• Packing list
  • Invoice
  • Bill of lading
  • Import Permit
  • Customs Import Declaration
  • Certificate of Origin
  • Certain goods need certificates from relevant government agencies
    • E.g. Certificate of Product Registration from the Philippines’ Food and Drug Administration
  • Importers require:
    • Import Clearance Certificate from Bureau of Internal Revenue
    • Registration with Bureau of Customs (BOC)
    • Client Profile Registration System (CPRS) account

The importer receiving your shipment in the Philippines needs to have an Import Clearance Certificate from the Philippines’ Bureau of Internal Revenue. They’ll also need to register with the Bureau of Customs and set up a Client Profile Registration System account.

If your order contains any items that the Philippine government regulates imports of, the importing party also needs to have registered with the governing body in charge of that good and obtain a valid certificate for it. For instance, bringing in soap requires your importing party to also be registered with the Philippine Food and Drug Administration as a Drug Importer while also having a relevant Certificate of Product Registration.

You can check if your commodity is regulated at the Philippine National Trade Repository website, which also shows which documents and agencies you need to register with.9 If you’re also interested in the Philippines’ customs clearance for B2C shipments, check out our updated customs clearance guide.

Once your goods have been cleared for import, the last mile leg depends on whether you’re shipping LCL or FCL and which part of the Philippines your destination is.

Last-mile in the Philippines

If your shipment is LCL, the container your order is in will be unpacked to distribute the different shipments to their respective destinations. Your shipment will then be shipped for the last mile leg either as loose cartons or as pallets depending on how they were initially packed. If your shipment is FCL, your shipment doesn’t need to be unpacked and transported directly to the last mile address.

Depending on where your destination in the Philippines is, your LCL shipment may need either an additional flight to an airport closer to the order’s destination. Either way, the final leg of the delivery will be done via vans or trucks depending on whether it’s a full container or separate pallets being delivered.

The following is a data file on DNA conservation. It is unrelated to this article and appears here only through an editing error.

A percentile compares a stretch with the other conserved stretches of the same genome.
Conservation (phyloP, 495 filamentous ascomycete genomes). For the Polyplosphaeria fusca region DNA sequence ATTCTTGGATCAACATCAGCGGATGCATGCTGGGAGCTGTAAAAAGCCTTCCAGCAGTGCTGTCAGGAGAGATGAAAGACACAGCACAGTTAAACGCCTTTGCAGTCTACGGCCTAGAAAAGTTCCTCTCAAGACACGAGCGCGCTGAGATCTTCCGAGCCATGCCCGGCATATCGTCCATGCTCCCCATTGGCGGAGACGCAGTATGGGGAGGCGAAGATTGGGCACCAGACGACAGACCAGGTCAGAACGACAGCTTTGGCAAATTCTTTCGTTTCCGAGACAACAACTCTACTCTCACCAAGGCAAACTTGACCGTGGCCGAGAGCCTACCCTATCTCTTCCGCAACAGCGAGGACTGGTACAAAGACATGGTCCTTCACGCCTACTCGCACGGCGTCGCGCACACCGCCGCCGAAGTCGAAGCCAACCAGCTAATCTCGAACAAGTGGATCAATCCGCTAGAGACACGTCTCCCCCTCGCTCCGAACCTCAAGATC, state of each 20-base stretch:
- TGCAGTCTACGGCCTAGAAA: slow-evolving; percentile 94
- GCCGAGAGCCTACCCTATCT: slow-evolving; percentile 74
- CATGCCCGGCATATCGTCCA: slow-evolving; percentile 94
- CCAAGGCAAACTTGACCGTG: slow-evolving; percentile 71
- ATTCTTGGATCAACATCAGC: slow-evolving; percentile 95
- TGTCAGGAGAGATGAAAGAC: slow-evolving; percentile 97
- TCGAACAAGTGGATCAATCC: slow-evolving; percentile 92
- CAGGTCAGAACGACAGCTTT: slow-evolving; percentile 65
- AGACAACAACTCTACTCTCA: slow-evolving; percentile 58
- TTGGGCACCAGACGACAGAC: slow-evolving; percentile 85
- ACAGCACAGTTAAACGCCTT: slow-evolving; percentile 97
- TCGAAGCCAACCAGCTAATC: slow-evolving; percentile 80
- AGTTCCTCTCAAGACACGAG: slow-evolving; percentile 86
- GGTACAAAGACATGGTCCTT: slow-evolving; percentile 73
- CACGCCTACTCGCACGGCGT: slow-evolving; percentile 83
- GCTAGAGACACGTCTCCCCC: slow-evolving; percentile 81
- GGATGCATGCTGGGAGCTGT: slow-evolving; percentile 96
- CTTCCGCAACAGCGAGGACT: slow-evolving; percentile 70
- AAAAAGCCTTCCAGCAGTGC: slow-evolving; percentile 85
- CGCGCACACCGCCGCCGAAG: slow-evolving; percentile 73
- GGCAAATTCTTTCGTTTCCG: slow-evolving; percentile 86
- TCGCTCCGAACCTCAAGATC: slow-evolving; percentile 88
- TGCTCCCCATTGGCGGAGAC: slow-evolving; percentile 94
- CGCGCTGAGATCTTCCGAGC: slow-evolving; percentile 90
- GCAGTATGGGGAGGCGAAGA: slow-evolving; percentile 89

Sea freight is the most common method of transporting goods, carrying 90 per cent of goods worldwide. With ships being able to carry the greatest amount of cargo per trip, it’s the most cost-efficient and most environmentally friendly in terms of emissions per transported cargo.10 Sea freight shouldn’t be used for every type of shipment, but it can work well depending on what you need in terms of:

  • The weight and size of your shipment
  • The products being shipped
    • Fragility
    • Perishability
    • Hazard
    • Shipment Speed

While slower than air freight, sea freight works best when saving on cost is more important than shipping speed. Sea freight is also great for a wider range of goods that may be too costly to ship via air freight like bulky or oddly-sized items, or items that would normally be restricted from being transported via air freight.

For instance, these products generally can’t be shipped via air freight: products containing gases, all things flammable, toxic or corrosive items like batteries, magnetic substances like speakers, perishable items and more.

Sea freight between Southeast Asian nations has the added benefit of only being slightly slower than air freight while costing much less. In Southeast Asia, sea freight shipments to some destinations take only 1 or 2 extra days more than air freight.

This is great news for eCommerce merchants during the current COVID pandemic, if you’re currently working with Janio for air freight, switching to sea freight involves the exact same steps. You simply need to tell us that you’d like your parcel shipped by sea freight and we’ll take care of the rest.

If you’d like to find out more about how we can solve your SEA e-commerce cross-border delivery needs, come and have a conversation with us.

Need to Ship to Southeast Asia via Sea, Air or Cross border Trucking? Get a quote here!

References:

  1. Manila Times – PH among ‘rising stars’ of global trade
  2. Google and Temasek – SEA Internet Economy Report 2019
  3. World’s Top Exports – Philippines Top 10 Imports 2019
  4. ASEAN Briefing – Business, Legal, Tax, Investment, Accounting News
  5. Marine Insight – The Port Of Singapore : One Of The Busiest Ports In The World
  6. Singapore Customs – Export Procedures
  7. Singapore Government – Unique Entity Number – FAQ
  8. Singapore Customs – Permit Exemptions
  9. Philippine National Trade Repository – Search Commodity
  10. business.un.org – International Maritime Organisation